‘Blindside (Blind Faith Series Book 3)’ by N.R. Walker #Audiobook #LGBTQ+ #Review

Erryn reviews ‘Blindside (Blind Faith Series Book 3)’ by N.R. Walker.  The book was self-published on June 14, 2013 and is 368 pages.  The audiobook was released July 22, 2019 by Love Lane Books. It is 6 hrs and 56 mins and is narrated by Michael Pauley. A copy was provided in exchange for an honest review.

Why Erryn read: I’m loving this series.

Mark Gattison has avoided love and commitment his entire adult life. Not interested in more than a one night stand or a brief encounter in a bathroom stall, he is the epitome of a good time.

Will Parkinson is the guy who defends him, the guy who puts up with him, the guy Mark calls his best friend.

When Will becomes unsettled and a little distant, Mark takes it upon himself to find Will a boyfriend. Not familiar with the concept himself, Mark thinks Will needs someone to make him happy.

What Mark doesn’t know, is that he’s about to get blindsided. He’s about to get knocked off his feet by the one thing that’s been right in front of him the entire time.

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My review:

Isaac and Carter are settled in their lives.  At the end of Book 2 of the series, Isaac proposed and Carter accepted with enthusiasm.  Now they’re preparing for their wedding. Their best friend Mark is still hours away, toiling away in a job he doesn’t enjoy, doing hook-ups that don’t fulfil him, and generally missing the tight relationship he had with his best buddy Carter.  That his friendship now extends to Isaac speaks to the strength of the bond between the men.

But Mark is missing something in his life.  A year ago, Will came to work at the same company and the men sit in adjoining cubicles.  They banter back and forth (much to their boss’ dismay), and often go out together.  As friends, of course.  In fact they go out so often that people mistake them for being a couple.  But they aren’t.  When Mark senses Will’s unhappiness, he decides his friend needs a boyfriend.  So he sets about setting Will up.  The first blind date doesn’t end well, but then Will meets a man on his own and the two become tight.  So tight that Mark feels excluded.  He’s not jealous – or so he tells himself.  But his concern for Will manifests itself as interfering and things take a turn for the worse.  Suddenly the two men aren’t as close as they’ve been.

Sometimes we don’t see what’s right in front of us.  Will tries to sever the friendship and Mark is mystified as to why.  It was obvious to me, but Mark is REALLY slow on the uptake.  Eventually Carter and Isaac have to intervene as Mark is spiralling downward fast.  Despite his contention he’s fine on his own, he needs his friends.  He needs Will most of all, but is slow to recognize it.  As I often say, this is a romance and I get my happy ending.  There were a few times when I wanted to bop Mark over the head, but in my heart I knew things would work out.  This story is told entirely from his point of view, so his slowness at catching on was irritating.  But sometimes we don’t see what’s in front of us.  I’ve said that, right?  But it can be absolutely true.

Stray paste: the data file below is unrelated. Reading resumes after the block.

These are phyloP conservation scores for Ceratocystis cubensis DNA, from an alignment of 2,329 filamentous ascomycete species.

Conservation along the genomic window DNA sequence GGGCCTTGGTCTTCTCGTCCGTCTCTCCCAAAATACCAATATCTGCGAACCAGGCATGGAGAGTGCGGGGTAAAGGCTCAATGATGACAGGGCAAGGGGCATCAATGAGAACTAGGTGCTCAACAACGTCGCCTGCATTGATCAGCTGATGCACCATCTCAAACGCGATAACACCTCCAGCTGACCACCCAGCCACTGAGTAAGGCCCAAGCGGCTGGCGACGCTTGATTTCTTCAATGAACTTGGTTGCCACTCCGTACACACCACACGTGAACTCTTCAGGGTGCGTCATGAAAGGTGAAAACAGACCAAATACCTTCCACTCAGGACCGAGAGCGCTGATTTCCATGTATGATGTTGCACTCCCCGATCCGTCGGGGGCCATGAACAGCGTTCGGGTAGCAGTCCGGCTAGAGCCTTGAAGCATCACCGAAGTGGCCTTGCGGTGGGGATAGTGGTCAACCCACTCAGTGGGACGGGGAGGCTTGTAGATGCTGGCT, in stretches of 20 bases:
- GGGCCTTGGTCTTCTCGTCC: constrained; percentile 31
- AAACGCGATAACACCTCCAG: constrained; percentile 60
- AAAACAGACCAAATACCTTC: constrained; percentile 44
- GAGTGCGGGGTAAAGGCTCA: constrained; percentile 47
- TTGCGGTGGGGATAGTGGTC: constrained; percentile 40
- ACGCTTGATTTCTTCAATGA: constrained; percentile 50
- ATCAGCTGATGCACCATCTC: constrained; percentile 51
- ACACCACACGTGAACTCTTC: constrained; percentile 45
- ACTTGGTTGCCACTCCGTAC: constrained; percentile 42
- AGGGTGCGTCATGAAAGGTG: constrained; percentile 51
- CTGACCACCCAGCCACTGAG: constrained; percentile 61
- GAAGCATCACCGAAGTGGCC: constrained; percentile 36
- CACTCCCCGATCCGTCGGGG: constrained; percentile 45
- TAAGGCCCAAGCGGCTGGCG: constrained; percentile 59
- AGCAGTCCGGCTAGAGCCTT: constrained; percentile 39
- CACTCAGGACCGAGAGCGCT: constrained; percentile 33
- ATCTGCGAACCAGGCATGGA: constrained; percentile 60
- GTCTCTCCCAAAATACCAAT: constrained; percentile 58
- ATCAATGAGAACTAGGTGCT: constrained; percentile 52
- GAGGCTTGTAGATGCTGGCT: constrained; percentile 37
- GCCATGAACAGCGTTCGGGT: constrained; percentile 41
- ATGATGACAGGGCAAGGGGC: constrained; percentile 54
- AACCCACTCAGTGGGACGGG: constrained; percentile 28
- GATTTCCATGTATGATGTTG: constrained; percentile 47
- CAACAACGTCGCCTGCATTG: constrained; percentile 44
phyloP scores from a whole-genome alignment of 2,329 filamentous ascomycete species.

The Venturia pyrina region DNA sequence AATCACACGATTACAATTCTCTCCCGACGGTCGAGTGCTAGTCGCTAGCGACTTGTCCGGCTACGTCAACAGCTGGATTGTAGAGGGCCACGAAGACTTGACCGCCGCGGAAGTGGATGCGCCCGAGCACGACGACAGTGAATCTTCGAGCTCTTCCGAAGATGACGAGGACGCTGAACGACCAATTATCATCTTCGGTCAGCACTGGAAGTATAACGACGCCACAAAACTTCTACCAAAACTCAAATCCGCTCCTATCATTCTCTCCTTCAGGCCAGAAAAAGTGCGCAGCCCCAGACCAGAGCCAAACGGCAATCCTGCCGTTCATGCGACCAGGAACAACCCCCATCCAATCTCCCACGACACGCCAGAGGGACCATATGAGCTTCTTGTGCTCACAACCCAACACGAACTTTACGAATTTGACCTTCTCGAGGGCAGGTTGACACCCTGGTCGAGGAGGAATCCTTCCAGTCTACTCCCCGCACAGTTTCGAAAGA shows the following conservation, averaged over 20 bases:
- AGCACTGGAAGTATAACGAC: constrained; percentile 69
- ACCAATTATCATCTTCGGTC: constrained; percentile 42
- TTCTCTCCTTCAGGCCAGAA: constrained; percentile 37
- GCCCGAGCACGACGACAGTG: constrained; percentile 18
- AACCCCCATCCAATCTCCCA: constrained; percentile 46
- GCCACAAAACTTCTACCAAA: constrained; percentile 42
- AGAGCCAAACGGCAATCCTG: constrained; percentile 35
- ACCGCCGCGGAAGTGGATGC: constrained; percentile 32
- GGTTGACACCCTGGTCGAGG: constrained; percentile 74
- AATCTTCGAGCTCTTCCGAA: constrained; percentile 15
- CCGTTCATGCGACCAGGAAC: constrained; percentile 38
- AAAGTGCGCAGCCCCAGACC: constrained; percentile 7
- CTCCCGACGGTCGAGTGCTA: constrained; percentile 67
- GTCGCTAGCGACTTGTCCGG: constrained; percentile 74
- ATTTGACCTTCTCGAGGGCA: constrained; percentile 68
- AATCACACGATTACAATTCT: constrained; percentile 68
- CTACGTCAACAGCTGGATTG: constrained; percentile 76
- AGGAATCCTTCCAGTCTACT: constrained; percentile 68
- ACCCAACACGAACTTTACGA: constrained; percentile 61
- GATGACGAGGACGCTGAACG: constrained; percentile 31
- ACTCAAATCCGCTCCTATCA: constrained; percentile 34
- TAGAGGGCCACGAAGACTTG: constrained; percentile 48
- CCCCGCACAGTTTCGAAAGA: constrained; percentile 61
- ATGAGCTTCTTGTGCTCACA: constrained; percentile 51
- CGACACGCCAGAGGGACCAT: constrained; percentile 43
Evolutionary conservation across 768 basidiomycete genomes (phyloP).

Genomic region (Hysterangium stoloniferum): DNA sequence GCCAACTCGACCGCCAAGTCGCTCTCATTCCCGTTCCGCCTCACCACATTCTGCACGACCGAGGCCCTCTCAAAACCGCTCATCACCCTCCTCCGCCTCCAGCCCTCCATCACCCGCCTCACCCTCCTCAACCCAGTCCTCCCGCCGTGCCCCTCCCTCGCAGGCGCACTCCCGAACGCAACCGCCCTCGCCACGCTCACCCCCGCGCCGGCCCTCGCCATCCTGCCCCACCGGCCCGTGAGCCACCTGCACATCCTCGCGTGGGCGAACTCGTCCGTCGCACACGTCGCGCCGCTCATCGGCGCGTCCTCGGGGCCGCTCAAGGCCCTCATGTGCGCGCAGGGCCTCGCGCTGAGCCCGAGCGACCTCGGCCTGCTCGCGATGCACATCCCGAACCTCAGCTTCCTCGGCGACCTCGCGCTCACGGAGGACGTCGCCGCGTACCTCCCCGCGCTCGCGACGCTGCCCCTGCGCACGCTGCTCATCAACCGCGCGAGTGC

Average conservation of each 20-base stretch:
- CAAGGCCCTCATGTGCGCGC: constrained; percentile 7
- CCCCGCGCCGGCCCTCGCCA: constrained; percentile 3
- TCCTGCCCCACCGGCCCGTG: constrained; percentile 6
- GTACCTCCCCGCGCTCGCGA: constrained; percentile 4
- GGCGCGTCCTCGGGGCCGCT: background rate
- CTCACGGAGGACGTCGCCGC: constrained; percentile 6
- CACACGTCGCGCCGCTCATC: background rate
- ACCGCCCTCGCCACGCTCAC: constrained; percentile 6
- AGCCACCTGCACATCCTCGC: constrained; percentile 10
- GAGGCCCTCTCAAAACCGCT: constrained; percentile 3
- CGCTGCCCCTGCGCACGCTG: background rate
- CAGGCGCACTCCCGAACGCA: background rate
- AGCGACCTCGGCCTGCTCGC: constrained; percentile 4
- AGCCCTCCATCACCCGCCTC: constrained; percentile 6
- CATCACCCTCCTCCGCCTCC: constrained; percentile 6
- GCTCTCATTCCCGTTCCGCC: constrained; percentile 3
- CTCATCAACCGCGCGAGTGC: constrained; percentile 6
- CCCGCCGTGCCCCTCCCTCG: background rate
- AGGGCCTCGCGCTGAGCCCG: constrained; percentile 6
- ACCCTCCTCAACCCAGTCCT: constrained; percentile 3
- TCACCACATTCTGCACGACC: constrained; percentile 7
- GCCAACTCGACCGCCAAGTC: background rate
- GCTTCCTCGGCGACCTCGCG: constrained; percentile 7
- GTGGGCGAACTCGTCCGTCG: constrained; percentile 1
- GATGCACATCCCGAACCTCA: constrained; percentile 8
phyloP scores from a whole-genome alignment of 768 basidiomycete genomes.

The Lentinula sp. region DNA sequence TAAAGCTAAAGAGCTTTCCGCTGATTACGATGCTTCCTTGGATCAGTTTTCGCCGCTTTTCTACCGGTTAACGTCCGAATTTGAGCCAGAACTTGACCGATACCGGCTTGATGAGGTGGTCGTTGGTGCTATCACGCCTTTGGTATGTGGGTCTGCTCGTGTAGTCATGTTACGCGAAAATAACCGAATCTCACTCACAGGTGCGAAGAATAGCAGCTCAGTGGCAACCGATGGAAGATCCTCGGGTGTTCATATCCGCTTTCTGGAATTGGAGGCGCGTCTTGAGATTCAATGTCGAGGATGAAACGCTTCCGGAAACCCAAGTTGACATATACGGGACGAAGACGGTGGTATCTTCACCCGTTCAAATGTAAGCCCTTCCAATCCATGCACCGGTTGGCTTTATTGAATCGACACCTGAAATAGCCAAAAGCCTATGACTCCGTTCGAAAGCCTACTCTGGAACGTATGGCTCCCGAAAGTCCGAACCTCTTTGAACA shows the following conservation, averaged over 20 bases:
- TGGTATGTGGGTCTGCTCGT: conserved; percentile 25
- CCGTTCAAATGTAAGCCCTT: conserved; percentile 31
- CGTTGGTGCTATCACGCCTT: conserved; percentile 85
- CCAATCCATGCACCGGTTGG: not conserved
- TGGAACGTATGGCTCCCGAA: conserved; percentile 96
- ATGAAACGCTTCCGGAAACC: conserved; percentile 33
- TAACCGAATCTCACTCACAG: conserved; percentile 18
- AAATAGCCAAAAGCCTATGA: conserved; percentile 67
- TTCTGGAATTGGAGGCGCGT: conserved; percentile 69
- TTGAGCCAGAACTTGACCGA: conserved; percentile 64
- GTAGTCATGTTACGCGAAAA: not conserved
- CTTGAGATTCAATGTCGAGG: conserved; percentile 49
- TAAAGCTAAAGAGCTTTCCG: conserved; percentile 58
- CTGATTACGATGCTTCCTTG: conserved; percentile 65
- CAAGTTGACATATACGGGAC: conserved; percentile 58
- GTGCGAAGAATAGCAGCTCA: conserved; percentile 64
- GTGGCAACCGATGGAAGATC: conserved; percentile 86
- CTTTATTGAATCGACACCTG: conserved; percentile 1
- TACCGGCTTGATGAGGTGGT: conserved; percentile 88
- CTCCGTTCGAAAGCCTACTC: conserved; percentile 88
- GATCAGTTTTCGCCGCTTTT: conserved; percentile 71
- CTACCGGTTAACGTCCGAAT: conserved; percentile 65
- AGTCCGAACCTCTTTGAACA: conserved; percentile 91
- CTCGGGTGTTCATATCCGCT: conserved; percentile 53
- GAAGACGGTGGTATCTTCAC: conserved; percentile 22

The epilogue to the story wraps things up nicely.  The men are happy in with their chosen career paths and have forged a strong bond between the two of them.  Happily ever after, eh?

Stay tuned after this story because it is followed up by the short story, Twelfth of Never.  The story is from Will’s point of view, which was a treat.  It has been five years since the men first met and their relationship is as strong as ever.  Now there is the issue of kids.  Mark’s not convinced he’ll be a good father while Will yearns for fatherhood like almost nothing else.  When a family comes into the shop, his heart breaks just a little bit.  Fans of the Turning Point series will love the cameos.

Mark isn’t unaware of Will’s internal conflict, and his first step to resolving the rift comes in the form of a peace offering.  (Check out the cover below if you want a hint).

I enjoy books where characters have opposing views that threaten their relationship. That’s real life.  Things are not always wrapped up in a bow and happily ever after often involves bumps in the road.  This story provided me with another perfect happy ending.

The entire series was narrated by the wonderful Michael Pauley and he did a great job.  His performances are always solid and the voices of the various men are always clearly differentiated.  He is the perfect choice for this series and I truly enjoyed it.

My Rating:

10/10 Pots of Gold (100% Recommended) – Compares to 5/5 Stars

Website | Facebook | Twitter: @NR_Walker | Goodreads

N.R. Walker is an Australian author, who loves her genre of gay romance. She loves writing and spends far too much time doing it, but wouldn’t have it any other way.

She is many things; a mother, a wife, a sister, a writer. She has pretty, pretty boys who she gives them life with words.

She likes it when they do dirty, dirty things…but likes it even more when they fall in love. She used to think having people in her head talking to her was weird, until one day she happened across other writers who told her it was normal.

She’s been writing ever since…

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